Russian Foreign Minister Sergei Lavrov was forced to cancel a visit to Serbia on Monday after several of its neighbours prevented his plane from passing through their airspace, officials said.
Lavrov had been due to hold talks with top officials in Belgrade, one of Moscow’s few remaining allies in Europe since the launch of its military offensive in Ukraine earlier this year.
“The countries around Serbia have closed the channel of communication by refusing to authorise the overflight of the plane of Sergei Lavrov who was headed to Serbia,” Russian news agencies quoted ministry spokeswoman Maria Zakharova as saying.
“The Russian delegation should have arrived in Belgrade for talks. But the EU and NATO member countries closed their airspace.”
Serbian daily Vecernje Novosti reported that Bulgaria, Macedonia and Montenegro had refused access to their airspace.
A Russian diplomatic source told news agency Interfax there had been no choice but to cancel the visit.
“Russian diplomacy has not yet learned how to teleport,” the source said.
The chairman of the foreign affairs committee of the Russian parliament’s upper house, Konstantin Kosachev, suggested NATO was pressuring the three countries.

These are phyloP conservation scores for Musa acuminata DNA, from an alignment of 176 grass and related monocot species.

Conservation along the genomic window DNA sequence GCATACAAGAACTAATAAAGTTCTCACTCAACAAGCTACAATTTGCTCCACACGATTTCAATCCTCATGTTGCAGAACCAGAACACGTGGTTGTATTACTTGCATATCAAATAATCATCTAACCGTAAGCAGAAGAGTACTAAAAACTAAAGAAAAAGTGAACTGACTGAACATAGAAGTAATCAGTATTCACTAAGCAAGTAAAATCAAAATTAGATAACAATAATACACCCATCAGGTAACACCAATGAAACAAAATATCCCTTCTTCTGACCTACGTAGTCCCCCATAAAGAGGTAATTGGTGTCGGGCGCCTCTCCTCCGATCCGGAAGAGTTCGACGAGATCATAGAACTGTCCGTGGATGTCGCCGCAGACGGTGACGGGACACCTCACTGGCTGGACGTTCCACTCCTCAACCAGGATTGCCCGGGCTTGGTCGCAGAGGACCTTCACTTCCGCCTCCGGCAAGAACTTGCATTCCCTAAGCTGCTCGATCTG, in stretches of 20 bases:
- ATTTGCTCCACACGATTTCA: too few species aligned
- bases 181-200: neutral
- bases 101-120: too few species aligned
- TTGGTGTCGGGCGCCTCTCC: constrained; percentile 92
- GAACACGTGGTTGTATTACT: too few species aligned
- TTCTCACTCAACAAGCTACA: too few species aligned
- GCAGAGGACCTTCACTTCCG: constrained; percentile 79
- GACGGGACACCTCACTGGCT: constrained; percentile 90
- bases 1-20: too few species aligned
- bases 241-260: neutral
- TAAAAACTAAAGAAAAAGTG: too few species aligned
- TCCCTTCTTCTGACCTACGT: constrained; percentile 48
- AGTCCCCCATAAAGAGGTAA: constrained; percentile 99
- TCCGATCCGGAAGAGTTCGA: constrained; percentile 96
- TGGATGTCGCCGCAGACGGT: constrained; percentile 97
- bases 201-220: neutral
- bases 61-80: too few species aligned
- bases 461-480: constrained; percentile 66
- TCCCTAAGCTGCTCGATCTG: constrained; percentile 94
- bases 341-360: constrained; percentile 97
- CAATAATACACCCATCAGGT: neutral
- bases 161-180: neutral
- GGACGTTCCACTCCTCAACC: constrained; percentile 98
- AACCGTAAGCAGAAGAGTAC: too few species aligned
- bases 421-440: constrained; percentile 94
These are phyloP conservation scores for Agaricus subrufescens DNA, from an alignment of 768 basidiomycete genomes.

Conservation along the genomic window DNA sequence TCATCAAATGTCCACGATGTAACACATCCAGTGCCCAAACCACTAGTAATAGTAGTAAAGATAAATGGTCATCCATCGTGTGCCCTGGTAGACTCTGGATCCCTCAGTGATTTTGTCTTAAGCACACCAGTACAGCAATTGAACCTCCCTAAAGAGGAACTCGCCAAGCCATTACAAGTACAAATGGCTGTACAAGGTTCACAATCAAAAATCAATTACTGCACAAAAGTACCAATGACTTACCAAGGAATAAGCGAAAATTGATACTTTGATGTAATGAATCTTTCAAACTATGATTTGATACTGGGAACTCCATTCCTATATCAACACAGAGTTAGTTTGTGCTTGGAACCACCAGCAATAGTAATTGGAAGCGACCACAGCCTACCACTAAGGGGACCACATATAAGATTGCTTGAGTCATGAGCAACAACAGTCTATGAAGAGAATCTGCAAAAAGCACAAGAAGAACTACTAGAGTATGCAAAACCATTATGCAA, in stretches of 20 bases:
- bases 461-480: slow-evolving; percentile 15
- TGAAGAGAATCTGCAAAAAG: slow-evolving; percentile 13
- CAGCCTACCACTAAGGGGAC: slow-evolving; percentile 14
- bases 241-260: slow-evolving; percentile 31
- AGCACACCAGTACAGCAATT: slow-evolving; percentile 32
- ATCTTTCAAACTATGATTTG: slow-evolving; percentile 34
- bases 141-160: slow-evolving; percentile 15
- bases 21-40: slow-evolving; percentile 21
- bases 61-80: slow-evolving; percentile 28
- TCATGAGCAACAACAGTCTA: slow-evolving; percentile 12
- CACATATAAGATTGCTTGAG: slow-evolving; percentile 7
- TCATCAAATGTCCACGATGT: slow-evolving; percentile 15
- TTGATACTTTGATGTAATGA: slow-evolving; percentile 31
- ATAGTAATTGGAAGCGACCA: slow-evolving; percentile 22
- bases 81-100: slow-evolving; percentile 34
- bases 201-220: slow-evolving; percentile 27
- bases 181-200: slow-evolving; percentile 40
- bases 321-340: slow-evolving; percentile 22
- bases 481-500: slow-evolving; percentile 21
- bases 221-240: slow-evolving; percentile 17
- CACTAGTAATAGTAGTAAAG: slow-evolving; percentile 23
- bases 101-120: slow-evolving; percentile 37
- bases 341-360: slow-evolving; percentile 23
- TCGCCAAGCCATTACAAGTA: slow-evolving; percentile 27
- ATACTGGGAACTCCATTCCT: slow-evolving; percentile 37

“We are talking about a NATO demarche, and without the United States it could not have happened,” Kosachev said on Telegram.
He accused NATO of “direct intervention” in bilateral ties between Russia and Serbia, and of “trying to seize and subjugate the rest of Europe”.
Atanas Atanasov, co-chairman of the right-wing Democratic Bulgaria, which is part of the ruling coalition, told public BNT television on Monday morning: “These are part of the measures that the free world places on Russia and they should continue.
“These things reflect on the activity of the Russian state and this is the aim of the measures that are put in place.”
Lavrov had been due to meet President Aleksandar Vucic, his counterpart Nikola Selakovic and Serbian Patriarch Porfirije.
While Serbia has condemned Russia’s military action in Ukraine, it has not joined the European Union in imposing sanctions in Moscow, despite its bid to join the bloc.
The two countries enjoy longstanding close ties and Belgrade recently signed a new three-year contract to receive Russian natural gas.